Political column – September 11

The man's a Communist. Can nobody else see it?

And he's hiding in plain sight.

Either that, or Boris Johnson is re-enacting a task he was given while in the Young Etonians Business Club. Y'know, imagining he's Keynes, Marx, Engels, Bevan, Lenin, Dave Spart, or whoever.

Don't be fooled by the fact that he went to a posh private school. Everybody knows that the hotbeds of the Commies were not back-street pubs in working class districts, but the toff-heavy independent schools of England. He even went to Oxford, for heaven's sake, which admittedly is not quite as bad as Cambridge.

After that social care vote in the Commons this week, I wouldn't have been surprised if the strains of the Red Flag had broken out from the Conservative benches.

This is where Boris The Commie is taking us. Massive tax burden. Massive public spending. To hell with austerity and fiscal responsibility. This is what happens when the Labour Party disintegrates.

His sidekick Rishi Sunak has presided over the fraud-friendly furlough scheme and looks everywhere for drains to pour public money down.

Sir Keir Starmer doesn't know what to do. He is the opposition, so he has to be against. So he instructed his MPs this week to vote against more money for the National Health Service. Cripes! Is that what things have come to for Labour?

What remains to be seen is whether free-spending, free-taxing Boris can retain his electoral magic touch. That's why the Tories have got him, because he gets votes. But this is a different order of taxation. It is mega taxation.

Boris never put that on the side of a bus. Or maybe he did. For all I know, it might be £350 million a week, but I haven't got the maths skills to work that one out.

Hands up all those who want more money for the NHS. (Lots of hands go up).

Hands up all those who are prepared to pay a little more in tax to achieve more money for the NHS. (Lots of hands still go up).

Pencils to ballot papers of all those prepared to vote for parties imposing extra taxes. (The pencils hover uncertainly).

High taxation parties, or at least those which are openly high taxation in their manifestos, haven't a prayer at election time. A better policy is to lie in the manifesto and say you are not going to raise tax, and then do it anyway. Manifestos are not to be taken seriously, like economic forecasts in the Budget. They just give politicians, journalists and commentators something to talk about during election campaigns.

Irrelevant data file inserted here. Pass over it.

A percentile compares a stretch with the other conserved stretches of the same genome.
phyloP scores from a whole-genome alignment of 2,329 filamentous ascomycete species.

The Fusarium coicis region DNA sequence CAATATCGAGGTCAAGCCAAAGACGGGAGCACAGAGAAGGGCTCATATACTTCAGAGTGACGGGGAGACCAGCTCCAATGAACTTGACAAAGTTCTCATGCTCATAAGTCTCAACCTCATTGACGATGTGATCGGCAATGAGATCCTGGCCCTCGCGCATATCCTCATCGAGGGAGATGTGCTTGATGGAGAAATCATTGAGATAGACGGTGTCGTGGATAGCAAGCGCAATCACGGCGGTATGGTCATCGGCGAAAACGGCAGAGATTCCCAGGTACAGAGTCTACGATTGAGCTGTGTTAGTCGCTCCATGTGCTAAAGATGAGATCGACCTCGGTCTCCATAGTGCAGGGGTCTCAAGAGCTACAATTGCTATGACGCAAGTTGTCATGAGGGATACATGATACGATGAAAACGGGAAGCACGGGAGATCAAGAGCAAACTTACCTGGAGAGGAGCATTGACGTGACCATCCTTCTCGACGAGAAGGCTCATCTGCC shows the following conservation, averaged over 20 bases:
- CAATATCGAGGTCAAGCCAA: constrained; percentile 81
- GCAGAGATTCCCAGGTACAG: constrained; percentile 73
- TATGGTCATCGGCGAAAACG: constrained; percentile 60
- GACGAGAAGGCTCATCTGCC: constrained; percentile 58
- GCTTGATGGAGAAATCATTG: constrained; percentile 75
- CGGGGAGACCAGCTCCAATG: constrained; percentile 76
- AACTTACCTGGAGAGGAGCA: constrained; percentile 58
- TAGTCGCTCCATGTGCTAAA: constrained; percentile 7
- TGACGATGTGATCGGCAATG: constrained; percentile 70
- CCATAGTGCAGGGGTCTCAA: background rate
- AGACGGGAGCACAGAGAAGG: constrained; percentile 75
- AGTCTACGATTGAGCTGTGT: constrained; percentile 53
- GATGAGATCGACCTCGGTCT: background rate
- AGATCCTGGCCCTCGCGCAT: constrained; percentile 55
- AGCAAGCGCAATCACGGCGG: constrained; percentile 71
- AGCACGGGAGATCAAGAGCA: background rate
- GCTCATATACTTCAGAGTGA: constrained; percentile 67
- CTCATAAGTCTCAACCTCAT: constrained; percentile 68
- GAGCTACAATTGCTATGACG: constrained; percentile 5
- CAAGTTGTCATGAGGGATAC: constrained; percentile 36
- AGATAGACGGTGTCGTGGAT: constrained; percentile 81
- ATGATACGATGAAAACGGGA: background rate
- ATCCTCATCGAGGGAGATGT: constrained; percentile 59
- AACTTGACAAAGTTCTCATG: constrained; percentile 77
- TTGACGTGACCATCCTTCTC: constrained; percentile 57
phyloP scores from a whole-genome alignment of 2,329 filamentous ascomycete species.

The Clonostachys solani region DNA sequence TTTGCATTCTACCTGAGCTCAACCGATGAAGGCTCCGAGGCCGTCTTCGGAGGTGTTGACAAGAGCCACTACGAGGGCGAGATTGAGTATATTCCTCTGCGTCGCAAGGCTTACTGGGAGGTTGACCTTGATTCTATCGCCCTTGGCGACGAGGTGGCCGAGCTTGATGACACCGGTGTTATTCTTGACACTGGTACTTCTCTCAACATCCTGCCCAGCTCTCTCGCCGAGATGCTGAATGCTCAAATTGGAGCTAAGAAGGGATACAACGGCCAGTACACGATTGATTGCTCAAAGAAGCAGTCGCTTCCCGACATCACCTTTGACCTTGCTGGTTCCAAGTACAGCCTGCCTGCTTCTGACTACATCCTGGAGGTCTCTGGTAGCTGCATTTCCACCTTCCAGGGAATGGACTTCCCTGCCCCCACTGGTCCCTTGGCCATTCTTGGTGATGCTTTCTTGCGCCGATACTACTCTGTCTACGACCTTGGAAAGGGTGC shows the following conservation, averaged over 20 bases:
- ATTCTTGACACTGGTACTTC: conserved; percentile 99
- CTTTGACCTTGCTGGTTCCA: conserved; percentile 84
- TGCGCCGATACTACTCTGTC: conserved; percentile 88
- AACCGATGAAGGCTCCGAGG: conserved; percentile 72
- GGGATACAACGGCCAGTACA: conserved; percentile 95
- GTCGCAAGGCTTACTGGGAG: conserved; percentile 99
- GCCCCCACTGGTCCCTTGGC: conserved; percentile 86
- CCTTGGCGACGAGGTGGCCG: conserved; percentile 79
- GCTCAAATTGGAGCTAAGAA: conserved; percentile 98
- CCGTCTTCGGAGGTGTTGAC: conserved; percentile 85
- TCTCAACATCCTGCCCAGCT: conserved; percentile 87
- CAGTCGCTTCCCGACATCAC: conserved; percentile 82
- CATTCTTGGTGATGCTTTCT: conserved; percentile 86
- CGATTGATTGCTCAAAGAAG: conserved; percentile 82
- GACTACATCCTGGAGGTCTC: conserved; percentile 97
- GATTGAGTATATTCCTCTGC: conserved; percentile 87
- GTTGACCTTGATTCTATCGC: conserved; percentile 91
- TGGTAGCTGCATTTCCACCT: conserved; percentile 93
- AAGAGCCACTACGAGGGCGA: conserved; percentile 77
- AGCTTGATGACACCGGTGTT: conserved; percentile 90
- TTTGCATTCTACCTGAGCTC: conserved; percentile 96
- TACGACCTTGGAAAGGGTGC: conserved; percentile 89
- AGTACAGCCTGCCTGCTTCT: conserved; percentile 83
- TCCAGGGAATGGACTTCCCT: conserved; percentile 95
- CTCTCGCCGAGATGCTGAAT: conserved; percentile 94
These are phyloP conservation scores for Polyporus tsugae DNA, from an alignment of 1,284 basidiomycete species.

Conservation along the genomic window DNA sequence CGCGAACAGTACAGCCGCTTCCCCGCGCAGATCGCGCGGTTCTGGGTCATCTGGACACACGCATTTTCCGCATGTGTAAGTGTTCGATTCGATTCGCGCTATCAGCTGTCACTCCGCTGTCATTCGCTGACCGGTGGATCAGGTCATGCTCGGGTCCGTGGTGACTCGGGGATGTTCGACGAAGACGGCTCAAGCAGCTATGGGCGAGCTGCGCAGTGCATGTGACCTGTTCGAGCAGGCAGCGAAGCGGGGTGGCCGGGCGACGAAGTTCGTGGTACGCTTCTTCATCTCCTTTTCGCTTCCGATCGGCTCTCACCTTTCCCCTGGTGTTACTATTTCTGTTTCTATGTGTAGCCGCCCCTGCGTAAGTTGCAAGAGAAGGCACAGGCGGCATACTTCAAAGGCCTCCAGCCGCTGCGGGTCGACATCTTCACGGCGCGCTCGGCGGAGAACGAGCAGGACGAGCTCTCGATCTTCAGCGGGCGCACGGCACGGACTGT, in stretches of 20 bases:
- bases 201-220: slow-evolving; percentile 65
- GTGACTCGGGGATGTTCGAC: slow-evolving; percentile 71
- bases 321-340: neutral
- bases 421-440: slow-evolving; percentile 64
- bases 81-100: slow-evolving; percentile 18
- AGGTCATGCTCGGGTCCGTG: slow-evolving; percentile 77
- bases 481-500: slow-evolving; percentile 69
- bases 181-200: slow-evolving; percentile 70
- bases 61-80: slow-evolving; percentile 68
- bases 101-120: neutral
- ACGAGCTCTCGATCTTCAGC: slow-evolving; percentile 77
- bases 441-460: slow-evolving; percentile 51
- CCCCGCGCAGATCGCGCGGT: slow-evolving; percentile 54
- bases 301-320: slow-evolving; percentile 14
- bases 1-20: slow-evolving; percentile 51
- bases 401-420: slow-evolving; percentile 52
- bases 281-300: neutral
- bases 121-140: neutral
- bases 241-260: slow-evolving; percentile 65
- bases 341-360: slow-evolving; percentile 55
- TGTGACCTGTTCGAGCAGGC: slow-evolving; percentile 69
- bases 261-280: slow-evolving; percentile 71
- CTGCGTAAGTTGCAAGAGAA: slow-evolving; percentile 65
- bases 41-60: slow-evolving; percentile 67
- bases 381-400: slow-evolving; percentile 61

The great thing about this week's announcements is that ordinary folk will no longer have to pay more than £86,000 on their care costs. Derrrr!! (That's the best word I can think of for a buzzer sound.) That's just smoke and mirrors. It doesn't mean they won't have to pay more than £86,000, because they will still have to pay all the overheads like accommodation and food, which are massively expensive.

This is Boris' Britain. All together now... "Raise the scarlet standard high, Beneath its folds we'll live and die..."


I made a big mistake the other day when I watched a Norman Wisdom film and thought I was watching Gavin Williamson.

Great entertainment, with the gormless expressions and the repeated pratfalls. What a clot!

Mind you, Norman Wisdom is funny as well.

I did wonder if they might be related, twins perhaps, but on balance think that it is unlikely considering that Norman was 95 when he died back in 2010.

With Gavin on some sort of personal homage to a British comedy icon, I think I need somebody who can tell me who is who.

Mr Grimsdale! Mr Grimsdale!


The perils of so-called smart devices.

I have been puzzled as to why in our household we have been listening to a local Yorkshire radio station.

The answer to this riddle became apparent when I overheard my wife talking to the device to summon her favourite radio station.

"Alexa, play Great British Radio," she said.

"Playing Great Driffield Radio," it responded.

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